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Phillip D. Smith, MD


Follow on Funding: NIH 275k

Publications: Dr. Smith’s publication has just been accepted by Nature and more info when published.

Mucosa Immunology: “Helicobacter pylori infection is associated with an altered gastric microbiota in children”

Gastroenterology: “Eradication of the Helicobacter pylori in Children Restores the Structure of the Gastric Bacterial Community to That of Noninfected Children”


BIRMINGHAM, Ala. – Gastric cancer — or stomach cancer — typically affects older people with an average age of 69 years. But new research from the University of Alabama at Birmingham shows children may hold the answer to how to stop this disease.

The DeGregorio Family Foundation for Gastric and Esophageal Cancer Research has selected Phillip D. Smith, M.D., professor of medicine and microbiology in the UAB School of Medicine, to receive a $200,000 grant award for his proposal, “Elucidating Protective Mechanisms Against Gastric Cancer.”

Helicobacter pylori infection of the stomach is the leading cause of gastric cancer worldwide and the infection is endemic in Chile, where H. pylori-associated stomach cancer is the second most common cause of cancer-related mortality, says Smith.

“This infection typically begins earlier in life during childhood and persists into adulthood,” Smith said. “H. pylori-infected children have reduced gastric inflammation, which predisposes to gastric cancer, and do not develop gastric cancer compared with H. pylori-infected adults.”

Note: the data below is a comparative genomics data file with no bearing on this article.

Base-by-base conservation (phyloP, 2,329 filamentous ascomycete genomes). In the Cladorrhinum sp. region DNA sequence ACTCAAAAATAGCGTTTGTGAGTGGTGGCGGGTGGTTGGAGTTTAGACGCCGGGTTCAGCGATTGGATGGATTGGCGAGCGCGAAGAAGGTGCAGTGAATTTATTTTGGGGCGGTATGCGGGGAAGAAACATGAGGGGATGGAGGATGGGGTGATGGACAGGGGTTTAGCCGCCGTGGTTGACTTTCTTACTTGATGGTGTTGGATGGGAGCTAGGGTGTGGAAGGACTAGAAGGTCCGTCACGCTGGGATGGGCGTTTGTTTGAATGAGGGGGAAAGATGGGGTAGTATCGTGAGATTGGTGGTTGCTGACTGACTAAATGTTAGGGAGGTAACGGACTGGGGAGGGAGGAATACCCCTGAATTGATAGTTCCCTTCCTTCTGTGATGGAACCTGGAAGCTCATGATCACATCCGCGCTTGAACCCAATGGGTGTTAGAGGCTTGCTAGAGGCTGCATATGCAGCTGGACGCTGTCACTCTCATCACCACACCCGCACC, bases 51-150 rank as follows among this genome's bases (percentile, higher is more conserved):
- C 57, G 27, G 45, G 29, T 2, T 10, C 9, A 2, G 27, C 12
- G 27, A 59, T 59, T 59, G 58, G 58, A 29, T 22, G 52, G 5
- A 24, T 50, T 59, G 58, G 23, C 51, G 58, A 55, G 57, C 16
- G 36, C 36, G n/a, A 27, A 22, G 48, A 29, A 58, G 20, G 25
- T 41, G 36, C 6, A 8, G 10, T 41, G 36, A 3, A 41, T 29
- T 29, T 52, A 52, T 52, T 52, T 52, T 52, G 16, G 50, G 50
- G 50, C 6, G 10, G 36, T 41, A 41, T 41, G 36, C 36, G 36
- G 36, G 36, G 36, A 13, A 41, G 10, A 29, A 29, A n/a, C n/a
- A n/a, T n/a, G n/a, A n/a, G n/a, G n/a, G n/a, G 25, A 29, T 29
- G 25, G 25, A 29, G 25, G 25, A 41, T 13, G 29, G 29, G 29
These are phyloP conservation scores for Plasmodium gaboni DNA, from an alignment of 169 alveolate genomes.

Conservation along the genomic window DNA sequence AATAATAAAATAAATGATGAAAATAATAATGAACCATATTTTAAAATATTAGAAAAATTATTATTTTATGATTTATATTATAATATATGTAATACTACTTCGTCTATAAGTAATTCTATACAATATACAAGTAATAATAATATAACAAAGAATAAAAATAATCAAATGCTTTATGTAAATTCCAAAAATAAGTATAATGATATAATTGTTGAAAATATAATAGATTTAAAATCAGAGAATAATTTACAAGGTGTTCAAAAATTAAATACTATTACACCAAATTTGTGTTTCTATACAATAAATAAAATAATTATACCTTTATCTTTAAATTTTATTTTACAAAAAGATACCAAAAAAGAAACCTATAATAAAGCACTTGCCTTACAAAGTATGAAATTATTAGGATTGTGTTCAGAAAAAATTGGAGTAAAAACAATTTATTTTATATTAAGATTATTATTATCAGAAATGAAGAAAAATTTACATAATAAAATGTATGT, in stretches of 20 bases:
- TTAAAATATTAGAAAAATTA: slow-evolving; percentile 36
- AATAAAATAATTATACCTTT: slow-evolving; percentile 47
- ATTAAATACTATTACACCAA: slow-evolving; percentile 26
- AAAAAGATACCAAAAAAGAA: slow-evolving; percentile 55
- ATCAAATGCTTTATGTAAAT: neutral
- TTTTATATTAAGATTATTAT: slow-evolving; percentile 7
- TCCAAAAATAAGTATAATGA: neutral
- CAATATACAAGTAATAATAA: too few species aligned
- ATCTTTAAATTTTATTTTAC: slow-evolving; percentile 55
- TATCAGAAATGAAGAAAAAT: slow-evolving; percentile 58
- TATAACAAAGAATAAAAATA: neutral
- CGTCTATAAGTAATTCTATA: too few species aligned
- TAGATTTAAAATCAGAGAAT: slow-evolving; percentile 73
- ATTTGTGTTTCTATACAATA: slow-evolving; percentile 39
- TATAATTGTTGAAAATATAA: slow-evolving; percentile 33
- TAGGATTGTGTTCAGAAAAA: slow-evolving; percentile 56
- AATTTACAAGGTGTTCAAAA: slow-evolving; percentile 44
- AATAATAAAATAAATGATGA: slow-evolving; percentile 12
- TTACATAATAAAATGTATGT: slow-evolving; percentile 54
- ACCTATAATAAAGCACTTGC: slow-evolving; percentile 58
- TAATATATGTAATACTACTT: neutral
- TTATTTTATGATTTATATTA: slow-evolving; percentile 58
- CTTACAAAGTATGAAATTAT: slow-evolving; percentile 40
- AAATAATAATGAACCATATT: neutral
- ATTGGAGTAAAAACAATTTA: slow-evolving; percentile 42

Dr. Smith and his colleagues will investigate whether the commensal bacteria (microbiota) of the stomach in children residing in Chile is different from that of adults and whether it may protect children from H. pylori-associated inflammation and thus gastric cancer.  

“This information would provide the foundation for a new direction in uncovering the mechanism for gastric cancer,” Smith said.

Additionally, Smith says these findings have the potential to lead to novel strategies to limit H. pylori-induced inflammation and ultimately gastric cancer.

DFF grants bring critical funding to many of the top academic researchers wanting to expand their scientific discoveries and build new collaborations for further research on gastric cancer; specifically H. pylori infection. The DFF seeks to promote and facilitate education and collaborative research on the pathogenesis, early diagnostic, and treatment of upper gastrointestinal malignancies.